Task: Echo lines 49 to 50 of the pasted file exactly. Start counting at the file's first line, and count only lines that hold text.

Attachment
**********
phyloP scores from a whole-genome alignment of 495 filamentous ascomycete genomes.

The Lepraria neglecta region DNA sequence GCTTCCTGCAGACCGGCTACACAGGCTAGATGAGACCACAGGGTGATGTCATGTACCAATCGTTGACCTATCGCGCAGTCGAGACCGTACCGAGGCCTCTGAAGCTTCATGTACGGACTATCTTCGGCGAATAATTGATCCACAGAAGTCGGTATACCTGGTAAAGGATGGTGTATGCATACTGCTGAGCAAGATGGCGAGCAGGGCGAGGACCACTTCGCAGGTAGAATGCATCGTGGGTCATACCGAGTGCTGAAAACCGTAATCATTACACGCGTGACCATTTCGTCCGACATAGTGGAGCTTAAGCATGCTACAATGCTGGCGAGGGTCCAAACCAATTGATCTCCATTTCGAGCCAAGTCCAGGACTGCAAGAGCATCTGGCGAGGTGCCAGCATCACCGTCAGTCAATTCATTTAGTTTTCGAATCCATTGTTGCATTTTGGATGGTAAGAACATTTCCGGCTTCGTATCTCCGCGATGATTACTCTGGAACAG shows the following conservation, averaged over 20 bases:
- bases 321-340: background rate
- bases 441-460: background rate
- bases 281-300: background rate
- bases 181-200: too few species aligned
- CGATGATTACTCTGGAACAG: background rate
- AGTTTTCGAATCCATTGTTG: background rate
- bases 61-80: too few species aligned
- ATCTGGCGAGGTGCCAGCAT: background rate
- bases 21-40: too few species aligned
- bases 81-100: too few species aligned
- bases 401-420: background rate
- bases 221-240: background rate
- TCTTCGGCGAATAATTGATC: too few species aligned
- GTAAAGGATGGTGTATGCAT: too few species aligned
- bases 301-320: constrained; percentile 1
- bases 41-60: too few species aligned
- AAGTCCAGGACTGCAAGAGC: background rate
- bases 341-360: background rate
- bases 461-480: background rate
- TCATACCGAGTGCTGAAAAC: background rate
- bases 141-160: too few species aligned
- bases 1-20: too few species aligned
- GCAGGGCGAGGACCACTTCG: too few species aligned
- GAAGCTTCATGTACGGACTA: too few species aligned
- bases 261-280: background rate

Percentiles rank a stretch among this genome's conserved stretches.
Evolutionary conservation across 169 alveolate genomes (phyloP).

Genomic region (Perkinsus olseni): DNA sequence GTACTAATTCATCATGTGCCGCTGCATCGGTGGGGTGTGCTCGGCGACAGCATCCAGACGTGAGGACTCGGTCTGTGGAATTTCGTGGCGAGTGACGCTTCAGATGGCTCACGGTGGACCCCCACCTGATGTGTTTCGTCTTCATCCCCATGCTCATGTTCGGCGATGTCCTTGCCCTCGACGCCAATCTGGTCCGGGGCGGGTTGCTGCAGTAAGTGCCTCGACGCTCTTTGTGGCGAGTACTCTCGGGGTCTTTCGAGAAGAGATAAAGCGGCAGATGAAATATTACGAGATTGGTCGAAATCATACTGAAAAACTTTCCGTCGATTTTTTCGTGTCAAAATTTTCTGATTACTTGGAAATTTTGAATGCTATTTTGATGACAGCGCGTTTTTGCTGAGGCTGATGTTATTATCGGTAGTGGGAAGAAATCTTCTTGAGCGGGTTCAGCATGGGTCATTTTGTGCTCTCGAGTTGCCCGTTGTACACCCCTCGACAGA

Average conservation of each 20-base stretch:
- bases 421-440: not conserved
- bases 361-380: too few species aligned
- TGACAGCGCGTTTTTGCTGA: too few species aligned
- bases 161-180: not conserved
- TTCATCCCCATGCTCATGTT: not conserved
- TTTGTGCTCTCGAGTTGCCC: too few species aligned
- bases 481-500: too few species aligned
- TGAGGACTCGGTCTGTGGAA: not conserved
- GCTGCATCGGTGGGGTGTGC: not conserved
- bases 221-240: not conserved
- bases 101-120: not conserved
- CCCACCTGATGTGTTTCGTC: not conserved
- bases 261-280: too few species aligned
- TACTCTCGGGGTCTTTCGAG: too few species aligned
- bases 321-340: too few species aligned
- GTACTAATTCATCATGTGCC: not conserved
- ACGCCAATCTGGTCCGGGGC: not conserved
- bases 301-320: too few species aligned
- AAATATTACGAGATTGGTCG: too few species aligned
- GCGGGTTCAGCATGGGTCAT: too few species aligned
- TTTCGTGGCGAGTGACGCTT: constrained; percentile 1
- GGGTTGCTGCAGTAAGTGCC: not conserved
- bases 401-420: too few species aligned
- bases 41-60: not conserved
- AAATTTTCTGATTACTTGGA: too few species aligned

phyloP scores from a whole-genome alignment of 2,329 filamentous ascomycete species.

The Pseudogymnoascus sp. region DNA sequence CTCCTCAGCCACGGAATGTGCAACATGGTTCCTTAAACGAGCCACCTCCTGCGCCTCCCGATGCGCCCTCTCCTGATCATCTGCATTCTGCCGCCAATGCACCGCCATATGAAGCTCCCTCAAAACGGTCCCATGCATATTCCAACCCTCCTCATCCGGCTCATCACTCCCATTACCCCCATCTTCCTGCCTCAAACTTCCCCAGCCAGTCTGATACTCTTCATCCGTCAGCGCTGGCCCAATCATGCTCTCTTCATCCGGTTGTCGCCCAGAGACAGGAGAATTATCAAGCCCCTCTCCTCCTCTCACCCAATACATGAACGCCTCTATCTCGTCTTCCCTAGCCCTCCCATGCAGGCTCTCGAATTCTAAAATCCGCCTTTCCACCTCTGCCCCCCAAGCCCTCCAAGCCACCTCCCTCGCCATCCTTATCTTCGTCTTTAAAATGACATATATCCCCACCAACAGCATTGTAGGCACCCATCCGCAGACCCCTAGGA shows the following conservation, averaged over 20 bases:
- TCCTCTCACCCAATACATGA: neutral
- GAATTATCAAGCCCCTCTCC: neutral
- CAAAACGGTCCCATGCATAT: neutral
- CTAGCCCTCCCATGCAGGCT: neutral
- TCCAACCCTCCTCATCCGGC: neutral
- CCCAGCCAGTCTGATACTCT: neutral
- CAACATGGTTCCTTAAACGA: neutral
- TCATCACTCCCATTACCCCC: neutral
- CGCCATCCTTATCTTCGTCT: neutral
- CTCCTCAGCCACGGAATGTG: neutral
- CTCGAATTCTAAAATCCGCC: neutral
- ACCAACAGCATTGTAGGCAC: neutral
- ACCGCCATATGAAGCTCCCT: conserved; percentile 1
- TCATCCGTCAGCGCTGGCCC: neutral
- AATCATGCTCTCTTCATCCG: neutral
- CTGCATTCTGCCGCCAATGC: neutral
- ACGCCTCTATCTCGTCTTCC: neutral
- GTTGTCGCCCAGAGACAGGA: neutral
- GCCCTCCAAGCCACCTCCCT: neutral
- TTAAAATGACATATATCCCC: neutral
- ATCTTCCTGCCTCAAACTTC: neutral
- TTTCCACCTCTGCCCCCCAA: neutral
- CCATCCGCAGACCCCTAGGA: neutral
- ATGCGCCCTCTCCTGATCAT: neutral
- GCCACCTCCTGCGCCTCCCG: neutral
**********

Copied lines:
- bases 301-320: too few species aligned
- AAATATTACGAGATTGGTCG: too few species aligned